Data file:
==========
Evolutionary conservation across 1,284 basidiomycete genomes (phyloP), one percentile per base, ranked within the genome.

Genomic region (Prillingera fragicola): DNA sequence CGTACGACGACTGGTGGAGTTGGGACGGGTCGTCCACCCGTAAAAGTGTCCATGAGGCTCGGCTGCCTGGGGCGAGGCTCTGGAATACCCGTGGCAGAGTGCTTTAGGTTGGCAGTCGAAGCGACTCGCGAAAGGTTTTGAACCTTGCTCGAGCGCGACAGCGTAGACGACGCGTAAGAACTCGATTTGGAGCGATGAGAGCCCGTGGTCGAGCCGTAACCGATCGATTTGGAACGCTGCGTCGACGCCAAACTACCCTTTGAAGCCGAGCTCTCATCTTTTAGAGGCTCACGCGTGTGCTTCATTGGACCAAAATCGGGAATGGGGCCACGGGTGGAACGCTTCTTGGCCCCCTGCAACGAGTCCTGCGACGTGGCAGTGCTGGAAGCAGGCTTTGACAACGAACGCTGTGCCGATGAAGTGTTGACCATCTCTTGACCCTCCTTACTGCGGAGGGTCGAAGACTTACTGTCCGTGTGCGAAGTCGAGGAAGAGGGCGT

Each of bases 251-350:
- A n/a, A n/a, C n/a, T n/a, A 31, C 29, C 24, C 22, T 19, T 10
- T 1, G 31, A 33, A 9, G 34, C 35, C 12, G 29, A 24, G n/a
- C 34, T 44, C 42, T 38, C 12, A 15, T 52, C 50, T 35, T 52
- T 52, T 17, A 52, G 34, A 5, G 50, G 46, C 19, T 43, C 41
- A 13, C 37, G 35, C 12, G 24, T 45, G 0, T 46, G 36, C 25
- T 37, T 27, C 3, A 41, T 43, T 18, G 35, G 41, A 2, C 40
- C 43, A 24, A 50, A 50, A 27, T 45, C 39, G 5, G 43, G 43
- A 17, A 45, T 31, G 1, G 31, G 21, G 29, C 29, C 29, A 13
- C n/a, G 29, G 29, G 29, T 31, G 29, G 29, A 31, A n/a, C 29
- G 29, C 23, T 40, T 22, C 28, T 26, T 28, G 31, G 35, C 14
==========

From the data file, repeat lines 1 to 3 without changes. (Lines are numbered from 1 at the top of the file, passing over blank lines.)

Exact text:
Evolutionary conservation across 1,284 basidiomycete genomes (phyloP), one percentile per base, ranked within the genome.

Genomic region (Prillingera fragicola): DNA sequence CGTACGACGACTGGTGGAGTTGGGACGGGTCGTCCACCCGTAAAAGTGTCCATGAGGCTCGGCTGCCTGGGGCGAGGCTCTGGAATACCCGTGGCAGAGTGCTTTAGGTTGGCAGTCGAAGCGACTCGCGAAAGGTTTTGAACCTTGCTCGAGCGCGACAGCGTAGACGACGCGTAAGAACTCGATTTGGAGCGATGAGAGCCCGTGGTCGAGCCGTAACCGATCGATTTGGAACGCTGCGTCGACGCCAAACTACCCTTTGAAGCCGAGCTCTCATCTTTTAGAGGCTCACGCGTGTGCTTCATTGGACCAAAATCGGGAATGGGGCCACGGGTGGAACGCTTCTTGGCCCCCTGCAACGAGTCCTGCGACGTGGCAGTGCTGGAAGCAGGCTTTGACAACGAACGCTGTGCCGATGAAGTGTTGACCATCTCTTGACCCTCCTTACTGCGGAGGGTCGAAGACTTACTGTCCGTGTGCGAAGTCGAGGAAGAGGGCGT

Each of bases 251-350: